Unlike solar, wind power is not directly contingent on solar rays but on larger climatic events. The US Department of the Interior‘s Bureau of Ocean Energy Management (BOEM) has been conducting environmental impact studies and is giving conditional permission to build offshore wind farms. Contracts to provide wind electricity as low as 5.8 cents per kilowatt-hour are being negotiated. Massachusetts, Virginia, and the far coast of Long Island, New York are some of the major sites under development. While previously a global laggard, the US is expected to become a major offshore electricity contributor after 2024.

The future of US offshore wind energy is dependent on several economic variables. One is power purchase agreements (PPAs) that businesses and other organizations use to solidify long-term purchases of electricity. Another is renewable portfolio standards (RPSs) that obligate US states to procure a certain percentage of renewable energy. RPSs have contributed to nearly half of the growth in renewable energies since 2000. Tax incentives are important and depend on political winds. The US Treasury extended safe harbor tax credits for renewable energies, including offshore wind in light of the COVID-19 pandemic. Offshore wind auctions are also crucial as cry “location, location, location” resonates soundly in this industry.

Renewable critics like the Manhattan Institute have been been critical of offshore windmills, arguing that they decline some 4.5% in efficiency every year. Another concern is who will pick up the decommissioning costs of deconstructing and recycling the windmills. But the technology is new as are the maintenance and regulatory practices.

Wind could be a significant boost for coastal communities. Major cities that were wedded to the ocean due to shipping are likely to benefit as offshore wind might provide cheap electricity and much-needed economic benefits. In terms of jobs and the revitalization of shore-based businesses a wide range of services will be needed. Energy control centers, undersea construction, equipment supply, and maintenance operations, are just some of the opportunities that are emerging around ocean-based renewable energy sources.

The economics of offshore wind energy are very much like media economics – high upfront costs and low marginal costs. Book publishing requires editors and pays author royalties. It also needs paper, printing presses, and the distribution capabilities required to produce fiction and non-fiction works. While some books may not be profitable, a best-seller can provide significant returns for the publisher. Movies require extensive upfront expenses in production and post-production, but each showing in cinemas worldwide costs relatively little. Wind power requires a major capital influx to set up. But the wind is free, so once operational, the windmill begins to produce electricity. Lubrication and other maintenance activities are needed at times, but electricity is created as long as the wind is blowing. If the infrastructure is set up efficiently, it will print money.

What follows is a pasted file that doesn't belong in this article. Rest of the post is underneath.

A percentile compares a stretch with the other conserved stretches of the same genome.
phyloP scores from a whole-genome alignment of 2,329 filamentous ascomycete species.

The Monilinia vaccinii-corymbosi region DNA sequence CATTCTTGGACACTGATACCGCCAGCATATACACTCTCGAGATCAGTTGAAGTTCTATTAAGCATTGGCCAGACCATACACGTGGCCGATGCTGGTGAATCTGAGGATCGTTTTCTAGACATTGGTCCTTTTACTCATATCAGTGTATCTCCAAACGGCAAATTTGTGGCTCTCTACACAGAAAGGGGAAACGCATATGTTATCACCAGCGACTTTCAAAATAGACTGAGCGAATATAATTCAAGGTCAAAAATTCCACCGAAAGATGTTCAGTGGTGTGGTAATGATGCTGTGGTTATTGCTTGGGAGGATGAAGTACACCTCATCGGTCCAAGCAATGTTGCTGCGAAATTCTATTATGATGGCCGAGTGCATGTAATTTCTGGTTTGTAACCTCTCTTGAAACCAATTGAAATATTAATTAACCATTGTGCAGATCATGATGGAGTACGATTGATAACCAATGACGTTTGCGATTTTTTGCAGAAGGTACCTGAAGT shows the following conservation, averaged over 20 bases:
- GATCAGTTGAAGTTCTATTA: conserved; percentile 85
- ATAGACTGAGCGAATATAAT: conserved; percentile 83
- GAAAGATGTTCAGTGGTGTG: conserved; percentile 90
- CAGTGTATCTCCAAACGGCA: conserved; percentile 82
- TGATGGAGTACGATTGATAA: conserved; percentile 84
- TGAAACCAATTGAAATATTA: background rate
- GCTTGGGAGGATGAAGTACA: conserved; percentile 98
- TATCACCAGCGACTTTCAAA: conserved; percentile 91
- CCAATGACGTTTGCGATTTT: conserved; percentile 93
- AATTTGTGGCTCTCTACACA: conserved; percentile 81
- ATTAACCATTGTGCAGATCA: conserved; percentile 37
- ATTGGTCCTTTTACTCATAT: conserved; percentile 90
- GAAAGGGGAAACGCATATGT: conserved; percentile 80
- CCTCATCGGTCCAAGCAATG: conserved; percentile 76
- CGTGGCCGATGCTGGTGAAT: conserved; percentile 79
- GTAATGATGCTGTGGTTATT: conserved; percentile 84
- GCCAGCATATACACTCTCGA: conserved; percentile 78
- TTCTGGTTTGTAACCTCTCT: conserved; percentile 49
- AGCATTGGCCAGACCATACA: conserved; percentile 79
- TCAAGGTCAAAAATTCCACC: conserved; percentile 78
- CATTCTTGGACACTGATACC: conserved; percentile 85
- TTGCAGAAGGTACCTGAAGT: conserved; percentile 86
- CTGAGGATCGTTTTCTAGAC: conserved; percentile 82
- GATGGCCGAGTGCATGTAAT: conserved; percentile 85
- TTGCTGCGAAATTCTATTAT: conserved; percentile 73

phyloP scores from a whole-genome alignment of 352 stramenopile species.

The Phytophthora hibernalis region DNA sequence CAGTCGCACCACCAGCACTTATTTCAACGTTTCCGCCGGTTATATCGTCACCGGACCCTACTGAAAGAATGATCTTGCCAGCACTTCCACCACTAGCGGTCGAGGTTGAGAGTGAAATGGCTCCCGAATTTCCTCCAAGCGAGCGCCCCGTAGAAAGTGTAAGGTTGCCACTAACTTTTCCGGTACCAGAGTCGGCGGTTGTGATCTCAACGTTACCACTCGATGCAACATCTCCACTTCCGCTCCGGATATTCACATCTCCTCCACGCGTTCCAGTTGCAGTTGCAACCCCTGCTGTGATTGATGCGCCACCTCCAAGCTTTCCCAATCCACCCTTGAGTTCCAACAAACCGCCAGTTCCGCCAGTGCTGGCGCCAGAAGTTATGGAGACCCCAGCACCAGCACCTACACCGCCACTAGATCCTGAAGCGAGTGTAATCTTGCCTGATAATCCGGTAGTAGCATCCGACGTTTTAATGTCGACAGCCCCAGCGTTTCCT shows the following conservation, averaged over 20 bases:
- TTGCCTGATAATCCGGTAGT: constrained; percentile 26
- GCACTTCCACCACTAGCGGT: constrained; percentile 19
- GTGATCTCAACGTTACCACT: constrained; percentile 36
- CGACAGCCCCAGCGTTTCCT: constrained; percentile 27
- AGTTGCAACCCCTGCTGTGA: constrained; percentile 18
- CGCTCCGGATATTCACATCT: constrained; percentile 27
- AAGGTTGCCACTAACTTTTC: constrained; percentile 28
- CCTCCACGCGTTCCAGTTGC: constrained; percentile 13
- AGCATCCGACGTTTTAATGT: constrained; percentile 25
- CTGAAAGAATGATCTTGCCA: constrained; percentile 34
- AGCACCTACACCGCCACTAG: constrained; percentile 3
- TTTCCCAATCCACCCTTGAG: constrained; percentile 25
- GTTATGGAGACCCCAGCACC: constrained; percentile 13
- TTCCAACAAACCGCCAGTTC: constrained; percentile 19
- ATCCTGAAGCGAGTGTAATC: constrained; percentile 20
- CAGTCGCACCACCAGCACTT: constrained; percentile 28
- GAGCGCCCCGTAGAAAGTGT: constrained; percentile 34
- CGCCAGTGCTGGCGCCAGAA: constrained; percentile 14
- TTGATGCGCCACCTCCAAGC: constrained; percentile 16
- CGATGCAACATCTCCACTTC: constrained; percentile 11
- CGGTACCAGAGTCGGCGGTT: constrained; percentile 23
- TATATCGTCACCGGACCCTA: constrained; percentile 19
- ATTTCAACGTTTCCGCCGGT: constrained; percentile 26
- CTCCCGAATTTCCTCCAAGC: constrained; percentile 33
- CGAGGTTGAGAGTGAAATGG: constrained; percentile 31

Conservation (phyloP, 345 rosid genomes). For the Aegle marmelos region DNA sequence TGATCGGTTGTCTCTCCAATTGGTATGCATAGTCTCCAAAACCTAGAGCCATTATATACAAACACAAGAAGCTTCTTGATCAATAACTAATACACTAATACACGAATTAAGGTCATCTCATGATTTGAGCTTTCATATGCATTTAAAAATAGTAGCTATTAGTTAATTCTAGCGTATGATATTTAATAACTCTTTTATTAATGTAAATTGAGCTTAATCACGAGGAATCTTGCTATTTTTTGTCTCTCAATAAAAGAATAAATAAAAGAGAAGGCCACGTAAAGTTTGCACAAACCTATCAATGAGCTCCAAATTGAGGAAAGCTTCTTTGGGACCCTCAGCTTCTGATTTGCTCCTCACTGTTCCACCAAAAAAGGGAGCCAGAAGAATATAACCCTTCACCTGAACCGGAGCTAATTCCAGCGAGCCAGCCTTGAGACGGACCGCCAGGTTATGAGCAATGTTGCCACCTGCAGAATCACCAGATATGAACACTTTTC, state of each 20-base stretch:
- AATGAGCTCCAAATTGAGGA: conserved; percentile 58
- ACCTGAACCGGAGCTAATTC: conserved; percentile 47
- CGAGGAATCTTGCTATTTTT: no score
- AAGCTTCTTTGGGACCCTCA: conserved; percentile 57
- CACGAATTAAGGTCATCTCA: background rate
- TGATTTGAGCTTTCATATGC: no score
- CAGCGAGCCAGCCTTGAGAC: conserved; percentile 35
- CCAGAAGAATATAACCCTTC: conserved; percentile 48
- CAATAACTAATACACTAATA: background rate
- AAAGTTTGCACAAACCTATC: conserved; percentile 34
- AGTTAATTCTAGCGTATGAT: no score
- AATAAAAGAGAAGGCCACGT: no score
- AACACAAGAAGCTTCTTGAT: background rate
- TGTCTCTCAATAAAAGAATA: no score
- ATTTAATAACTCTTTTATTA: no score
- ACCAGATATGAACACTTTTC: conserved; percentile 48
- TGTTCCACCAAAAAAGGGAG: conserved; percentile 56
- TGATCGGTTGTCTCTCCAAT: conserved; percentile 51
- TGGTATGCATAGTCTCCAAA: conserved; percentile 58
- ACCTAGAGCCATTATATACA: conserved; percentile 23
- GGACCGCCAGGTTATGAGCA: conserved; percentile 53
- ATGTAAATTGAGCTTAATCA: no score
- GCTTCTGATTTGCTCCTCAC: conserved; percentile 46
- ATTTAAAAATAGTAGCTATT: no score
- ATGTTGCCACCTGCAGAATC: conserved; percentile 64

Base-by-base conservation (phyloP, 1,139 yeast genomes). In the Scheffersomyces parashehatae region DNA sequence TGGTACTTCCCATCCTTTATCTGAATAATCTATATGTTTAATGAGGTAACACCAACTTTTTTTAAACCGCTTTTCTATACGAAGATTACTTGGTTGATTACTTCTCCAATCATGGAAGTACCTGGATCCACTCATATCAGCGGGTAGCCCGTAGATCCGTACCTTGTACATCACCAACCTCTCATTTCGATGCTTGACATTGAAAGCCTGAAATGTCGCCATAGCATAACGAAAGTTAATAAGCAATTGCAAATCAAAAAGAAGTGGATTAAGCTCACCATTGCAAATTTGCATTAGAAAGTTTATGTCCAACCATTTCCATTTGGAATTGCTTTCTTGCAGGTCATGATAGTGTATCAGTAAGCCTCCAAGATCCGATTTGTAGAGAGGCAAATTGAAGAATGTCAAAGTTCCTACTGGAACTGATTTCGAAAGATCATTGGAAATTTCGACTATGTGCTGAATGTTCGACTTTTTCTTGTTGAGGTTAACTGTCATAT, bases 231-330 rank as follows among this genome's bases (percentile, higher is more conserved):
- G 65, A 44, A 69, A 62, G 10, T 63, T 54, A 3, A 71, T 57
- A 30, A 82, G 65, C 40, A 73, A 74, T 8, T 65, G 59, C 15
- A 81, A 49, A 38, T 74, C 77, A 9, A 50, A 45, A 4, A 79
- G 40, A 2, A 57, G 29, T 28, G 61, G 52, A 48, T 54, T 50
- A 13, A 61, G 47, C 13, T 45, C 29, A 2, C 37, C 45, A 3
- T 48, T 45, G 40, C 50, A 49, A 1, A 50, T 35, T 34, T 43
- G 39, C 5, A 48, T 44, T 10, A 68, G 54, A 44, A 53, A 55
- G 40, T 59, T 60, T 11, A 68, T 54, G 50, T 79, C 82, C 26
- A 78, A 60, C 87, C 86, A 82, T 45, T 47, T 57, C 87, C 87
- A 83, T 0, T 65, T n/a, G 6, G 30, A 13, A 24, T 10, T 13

AnthonybwAnthony J. Pennings, PhD is a Professor at the Department of Technology and Society, State University of New York, Korea. Born in New York, he had a chance to teach at Marist College near his home town of Goshen before spending most of his academic career at New York University. Before joining SUNY, he moved to Austin, Texas and has taught in the MBA program at St. Edwards University. He started his academic career at Victoria University in New Zealand. He has also spent a decade as a Fellow at the East-West Center in Honolulu, Hawaii.

COVID-19 and US Economic Policy Responses

Posted on | March 8, 2021 | No Comments

COVID-19 was recognized in early 2020 and began to spread rapidly in March. The World Health Organization (WHO) identified the virus in January, and later in the month, the CDC confirmed the first US Coronavirus case. On March 13, President Trump declared the spreading coronavirus a national emergency as the US registered its 100th death. Many restaurants and other high contact industries began to shut down. Transportation and tourism ground to a halt. As a result, the US’ economic management processes worked to design a response. In this post, I look at how the Federal Reserve and Congress (House and Senate) addressed the economic ramifications of the emerging pandemic and produced actions that reverberated through the US, including the so-called K-shaped recovery.

Stock market since 2021

The US economy went into steep decline in the second quarter (April, May, June) while the virus spread and the Federal Reserve’s monetary policy and the CARES Act was being implemented. According to the Bureau of Economic Analysis (BEA), in the second quarter of 2020, US real Gross Domestic Product (GDP), contracted by 31.4 percent (9 percent at a quarterly rate). It was the starkest economic decline since the government started keeping records in 1947.